Originally Quoted by Elisha:
I explained to her my understanding of our Catholic view of justification (initially justified through baptism, we ‘grow’ in justification through obedient faith, living our faith out in love, etc.
I am not an expert theologian…at least not yet (I begin studying theology next fall). However, from what I know, I will try to assist you.
First, one is firstmost justified through God’s grace. We cannot be justified on our own merits, by our own works separate from God’s grace.
Baptism is God’s way of providing us with His sanctifying grace through the Holy Spirit. Through God’s grace we are moved to accept divine truths in faith. This is the first step in justification. However, justification does not end there. Simply having a faith in Jesus (believing that He exists and has died for our sins) is in most cases not enough, unless that faith is an active faith, which works through love and obedience. Justification is a *process, *not a one-time imputation.
It is a grave error to believe (as many Protestants do of Catholics) that one is saved by *works. *Paul rejected the notion that one could be saved by works (even moral works), since this would imply that man could force God to re-pay him for works done on earth. There are, however, works of righteousness *which operate under a system of grace. *In this system, man does not perform works in order to earn God’s salvation, but instead performs good works because of a love of God and a recognition that God loves us, is pleased by our acts of love (despite their imperfections), and will, through his superabundant grace reward us for works done on earth (presupposing faith, of course) with eternal life.
[font=Verdana]Her question was, how do you know when you’ve done enough works to be completely justified? Can someone ever be completely justified before they die (aside from someone who has just been baptized or gone to confession).
Justification is, according to the Catholic definition, being made righteous before God. Faith always precedes and pervades works in justification. As such, the emphasis is not on how many good works someone has done, but on how faithfully a Christian has lived his Christian vocation. It is “faithfulness” in patient perseverence, not the number of works done in one’s life, that counts for justification.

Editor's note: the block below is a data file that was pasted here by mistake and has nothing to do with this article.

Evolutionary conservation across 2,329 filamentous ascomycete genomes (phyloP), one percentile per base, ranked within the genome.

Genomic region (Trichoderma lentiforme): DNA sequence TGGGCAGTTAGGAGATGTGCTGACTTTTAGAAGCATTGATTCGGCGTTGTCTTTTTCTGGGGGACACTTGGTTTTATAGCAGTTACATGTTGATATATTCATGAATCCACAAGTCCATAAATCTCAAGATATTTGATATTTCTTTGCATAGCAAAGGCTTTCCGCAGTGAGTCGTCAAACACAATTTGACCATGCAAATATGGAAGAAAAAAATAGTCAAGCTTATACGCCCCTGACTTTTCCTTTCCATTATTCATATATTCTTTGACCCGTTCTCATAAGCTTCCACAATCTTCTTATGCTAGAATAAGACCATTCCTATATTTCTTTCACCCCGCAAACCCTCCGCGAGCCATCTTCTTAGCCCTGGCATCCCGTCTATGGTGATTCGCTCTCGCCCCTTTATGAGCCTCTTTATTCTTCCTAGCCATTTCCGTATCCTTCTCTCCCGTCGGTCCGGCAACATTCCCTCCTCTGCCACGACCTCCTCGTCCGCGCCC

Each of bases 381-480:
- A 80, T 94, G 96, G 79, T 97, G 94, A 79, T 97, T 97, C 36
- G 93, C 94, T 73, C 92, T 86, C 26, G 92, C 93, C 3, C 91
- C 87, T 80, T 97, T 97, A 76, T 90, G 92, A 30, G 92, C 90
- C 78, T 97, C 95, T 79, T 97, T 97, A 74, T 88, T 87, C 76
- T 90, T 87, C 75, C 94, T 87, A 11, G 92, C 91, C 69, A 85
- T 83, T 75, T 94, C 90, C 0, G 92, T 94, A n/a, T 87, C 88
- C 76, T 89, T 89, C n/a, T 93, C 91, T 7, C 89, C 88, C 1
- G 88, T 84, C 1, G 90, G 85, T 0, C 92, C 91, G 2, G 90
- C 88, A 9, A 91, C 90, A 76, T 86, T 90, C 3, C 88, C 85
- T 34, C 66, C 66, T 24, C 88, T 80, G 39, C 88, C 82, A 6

Even when baptized into Christ, the Christian still sins, even though, through the Holy Spirit working in him, he proceeds towards greater righteousness. The more that Christ is in an individual, the less that he sins, and the closer he is to becoming “perfect like God.” In my opinion (and I honestly don’t specifically know Church teaching on this matter), but one cannot become “fully” and completely rigtheous in this lifetime, since this would mean that one has become as righteous as Jesus Christ, which is impossible for mere man, who, despite his freedom from sin through Christ, is nontheless tempted to sin.
Justification, although it concerns single incidences, is also a process, and as such, even when a man is made righteous in God’s eyes, he is nontheless innately flawed and therefore unable to please God, except that God has mercy for man’s condition. Justification, therefore, is a continual growing in righteousness through God’s grace working through faith, obedence and love.
You may want to read Robert Sungenis’ Not by Faith Alone, which deals specifically with the Catholic doctrine of justification and why he believes the Protestant arguments are insufficient.
You may also ask her to explain the second chapter in Romans, and of James, as well as Jesus’ many parables and teachings which emphasize doing good for others.
One oftentimes overlooked fact is that it is through Christ’s “dying on the Cross” for mankind–an act of love, in the faith that God would redeem mankind–that Christ himself ascended into the glory of heaven. Christ had complete faith in God, but only after demonstrating himself completely submissive to the will of the Father, by going through temptations and the Passion, was He raised and glorified in heaven. Jesus’ life points not simply to a belief and trust in God, but involves actually living according to that belief and trust.
If I explained anything incorrectly, please somebody correct me, since I am still somewhat new in understanding justification.